Jonah and Socrates as Refugees: Repentance, Redemption and Responsibility

Authored by: Howard Adelman

The Ashgate Research Companion to Migration Law, Theory and Policy

Print publication date:  March  2013
Online publication date:  March  2016

Print ISBN: 9780754671886
eBook ISBN: 9781315613239
Adobe ISBN: 9781317042648

10.4324/9781315613239.ch5

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Abstract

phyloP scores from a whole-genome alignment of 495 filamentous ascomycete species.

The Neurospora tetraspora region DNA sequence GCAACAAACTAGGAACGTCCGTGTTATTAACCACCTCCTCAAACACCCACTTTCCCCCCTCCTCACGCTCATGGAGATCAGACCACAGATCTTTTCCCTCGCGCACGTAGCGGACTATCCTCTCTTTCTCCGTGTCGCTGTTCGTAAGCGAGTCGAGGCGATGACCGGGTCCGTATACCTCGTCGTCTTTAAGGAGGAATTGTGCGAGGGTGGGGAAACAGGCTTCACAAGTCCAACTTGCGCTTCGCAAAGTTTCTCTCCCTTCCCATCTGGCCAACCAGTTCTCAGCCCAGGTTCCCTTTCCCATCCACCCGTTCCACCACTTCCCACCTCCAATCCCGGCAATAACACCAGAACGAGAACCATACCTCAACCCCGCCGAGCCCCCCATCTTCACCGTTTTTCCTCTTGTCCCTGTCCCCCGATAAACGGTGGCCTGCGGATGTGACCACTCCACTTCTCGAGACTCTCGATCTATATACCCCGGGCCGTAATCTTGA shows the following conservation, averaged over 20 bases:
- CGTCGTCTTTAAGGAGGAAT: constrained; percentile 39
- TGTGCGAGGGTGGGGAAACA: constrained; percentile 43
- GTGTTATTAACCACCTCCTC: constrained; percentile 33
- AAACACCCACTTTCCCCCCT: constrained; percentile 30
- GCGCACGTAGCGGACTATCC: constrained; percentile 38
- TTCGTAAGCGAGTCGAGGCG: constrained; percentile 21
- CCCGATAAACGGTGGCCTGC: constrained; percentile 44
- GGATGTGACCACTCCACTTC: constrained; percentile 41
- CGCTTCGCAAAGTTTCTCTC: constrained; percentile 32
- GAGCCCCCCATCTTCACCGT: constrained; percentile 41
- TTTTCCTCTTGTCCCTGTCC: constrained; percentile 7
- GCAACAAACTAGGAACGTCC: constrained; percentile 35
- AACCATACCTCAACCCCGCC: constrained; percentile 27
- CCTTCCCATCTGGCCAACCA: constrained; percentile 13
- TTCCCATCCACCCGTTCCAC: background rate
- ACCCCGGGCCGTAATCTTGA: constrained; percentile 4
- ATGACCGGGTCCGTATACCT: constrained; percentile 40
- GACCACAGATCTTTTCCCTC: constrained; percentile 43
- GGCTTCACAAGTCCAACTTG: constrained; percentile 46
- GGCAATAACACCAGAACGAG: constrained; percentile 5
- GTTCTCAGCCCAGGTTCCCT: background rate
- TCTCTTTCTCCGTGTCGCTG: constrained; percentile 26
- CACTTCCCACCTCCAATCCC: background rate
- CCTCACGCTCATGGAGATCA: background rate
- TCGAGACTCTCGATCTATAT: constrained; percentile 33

In the current definition of a refugee – more specifically a Convention Refugee rather than simply someone fleeing war or generalized ethnic and religious communal violence – refugees are defined as persons who, by reason of a well-founded fear of persecution, for reason of race, religion, nationality, political opinion or membership in a particular social group, are unable or unwilling to return to their countries of birth or habitual residence. They are motivated by fear and must declare that they cannot or will not return to their homelands. It is a definition that arose out of the peculiar circumstances at the beginning of the cold war and the desire to protect those who did not want to return to the lands of the Soviet Empire where they faced incarceration and possibly torture or even death. The definition was expedient, served a very positive purpose at the time, and has been expanded upon to allow the protection of many others. But this depiction of a refugee denigrates the refugees and defines them as essentially motivated by fear. It also characterizes them as abandoning their homelands.

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